- The Washington Times - Tuesday, January 9, 2007

HUMBOLDT REDWOODS STATE PARK, Calif.

Michael Taylor — equipped with a laser range finder, a head for numbers and an explorer’s zeal — has made a sport of finding and sizing up the tallest species on the planet: California’s ancient coast redwoods.

“It’s a frontier, one of the last frontiers,” said Mr. Taylor, 40, greeting individual trees like old friends as he scouted a sheltered creek bed where he found record-setting redwoods in the past.

In the space of eight weeks last summer, he and fellow amateur naturalist Chris Atkins, 44, discovered what are thought to be the three tallest trees in the world, all of them taller than 370 feet and as old as 2,200 years. The discoverers christened them Helios, after the Greek sun god; Hyperion, his father; and Icarus, the mythological youth whose wings melted when he flew too close to the sun.

The two men are credited with cataloging more extreme trees — those measuring 350 feet and taller — than anyone else. Yet until they located the new champions in Redwood National Park, their achievement was unappreciated outside a tiny fraternity of similarly obsessed scientists and enthusiasts.

Now, after years of tracking trees as a hobby and at their own expense, the men are months away from completing their quest to measure all the loftiest redwoods.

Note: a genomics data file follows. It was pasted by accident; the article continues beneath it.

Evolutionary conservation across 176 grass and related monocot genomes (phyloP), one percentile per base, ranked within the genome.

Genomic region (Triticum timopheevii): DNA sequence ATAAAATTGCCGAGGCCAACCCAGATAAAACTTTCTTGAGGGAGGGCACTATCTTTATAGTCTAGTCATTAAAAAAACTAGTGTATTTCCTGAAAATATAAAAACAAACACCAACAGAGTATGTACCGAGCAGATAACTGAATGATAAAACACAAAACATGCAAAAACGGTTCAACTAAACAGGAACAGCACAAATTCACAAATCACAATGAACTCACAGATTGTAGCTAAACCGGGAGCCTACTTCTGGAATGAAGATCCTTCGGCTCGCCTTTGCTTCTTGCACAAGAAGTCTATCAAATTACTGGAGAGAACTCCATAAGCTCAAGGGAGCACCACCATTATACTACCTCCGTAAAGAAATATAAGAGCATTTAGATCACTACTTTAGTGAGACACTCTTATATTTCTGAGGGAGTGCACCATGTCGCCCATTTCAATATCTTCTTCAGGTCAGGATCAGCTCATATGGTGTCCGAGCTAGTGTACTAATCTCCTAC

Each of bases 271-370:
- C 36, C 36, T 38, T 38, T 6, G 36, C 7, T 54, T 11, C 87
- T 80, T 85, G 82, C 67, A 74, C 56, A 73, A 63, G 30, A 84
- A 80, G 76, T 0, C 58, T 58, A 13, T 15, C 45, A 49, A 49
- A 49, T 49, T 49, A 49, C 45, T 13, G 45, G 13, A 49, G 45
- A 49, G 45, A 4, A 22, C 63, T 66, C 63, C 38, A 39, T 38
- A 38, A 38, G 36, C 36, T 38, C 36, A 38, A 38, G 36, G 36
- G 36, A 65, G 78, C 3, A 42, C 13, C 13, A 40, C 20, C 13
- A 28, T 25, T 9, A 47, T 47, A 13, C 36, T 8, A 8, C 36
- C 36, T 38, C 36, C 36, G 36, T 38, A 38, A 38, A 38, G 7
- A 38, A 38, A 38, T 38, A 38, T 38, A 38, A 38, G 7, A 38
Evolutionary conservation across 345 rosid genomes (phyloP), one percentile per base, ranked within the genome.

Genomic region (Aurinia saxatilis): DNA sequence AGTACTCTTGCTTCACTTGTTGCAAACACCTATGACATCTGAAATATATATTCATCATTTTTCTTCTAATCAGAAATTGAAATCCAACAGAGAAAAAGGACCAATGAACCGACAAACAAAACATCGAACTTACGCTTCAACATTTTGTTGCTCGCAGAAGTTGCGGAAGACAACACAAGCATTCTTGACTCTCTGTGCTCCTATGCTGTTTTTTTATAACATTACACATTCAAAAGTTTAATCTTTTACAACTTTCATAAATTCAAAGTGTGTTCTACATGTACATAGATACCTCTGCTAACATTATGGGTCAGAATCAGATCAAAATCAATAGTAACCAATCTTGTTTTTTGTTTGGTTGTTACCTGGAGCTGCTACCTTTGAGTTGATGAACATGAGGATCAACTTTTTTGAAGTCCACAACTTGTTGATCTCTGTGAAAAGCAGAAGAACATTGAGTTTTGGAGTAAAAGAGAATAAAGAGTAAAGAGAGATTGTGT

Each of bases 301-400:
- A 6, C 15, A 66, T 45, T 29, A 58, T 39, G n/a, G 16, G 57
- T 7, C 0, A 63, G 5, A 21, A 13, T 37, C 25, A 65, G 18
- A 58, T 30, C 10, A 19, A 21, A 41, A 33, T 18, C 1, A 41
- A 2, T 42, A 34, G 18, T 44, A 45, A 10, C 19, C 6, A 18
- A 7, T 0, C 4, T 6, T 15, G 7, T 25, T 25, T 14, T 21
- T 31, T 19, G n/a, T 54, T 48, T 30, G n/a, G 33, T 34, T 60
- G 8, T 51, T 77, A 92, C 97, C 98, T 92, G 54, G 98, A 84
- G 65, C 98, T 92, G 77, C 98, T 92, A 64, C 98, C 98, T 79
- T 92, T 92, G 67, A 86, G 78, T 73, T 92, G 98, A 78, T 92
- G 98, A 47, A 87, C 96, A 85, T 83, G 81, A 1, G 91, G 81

Coast redwoods grow in a 470-mile ribbon from southern Oregon to Big Sur, and routinely top 300 feet. (The giant sequoia, the redwood’s inland cousin, have massive trunks that make them the world’s biggest trees by volume.)

Only 36 coast redwoods taller than 360 feet have been recorded. Mr. Atkins or Mr. Taylor had a hand in locating 28 of them. In the 370-feet-and-up category, there are only four. Mr. Atkins and Mr. Taylor found them all.

For members of the Tall Trees Club, founded by Mr. Taylor and a botanist named Steve Sillett, systematically exploring redwood groves was made much easier in 1995, when a hand-held laser range finder originally developed for the military was marketed to the public. With a few clicks, the device can calculate an object’s height based on readings of its distance and the angle to the top. It accomplishes in seconds what had taken all day using old-fashioned surveying instruments and skill in trigonometry.

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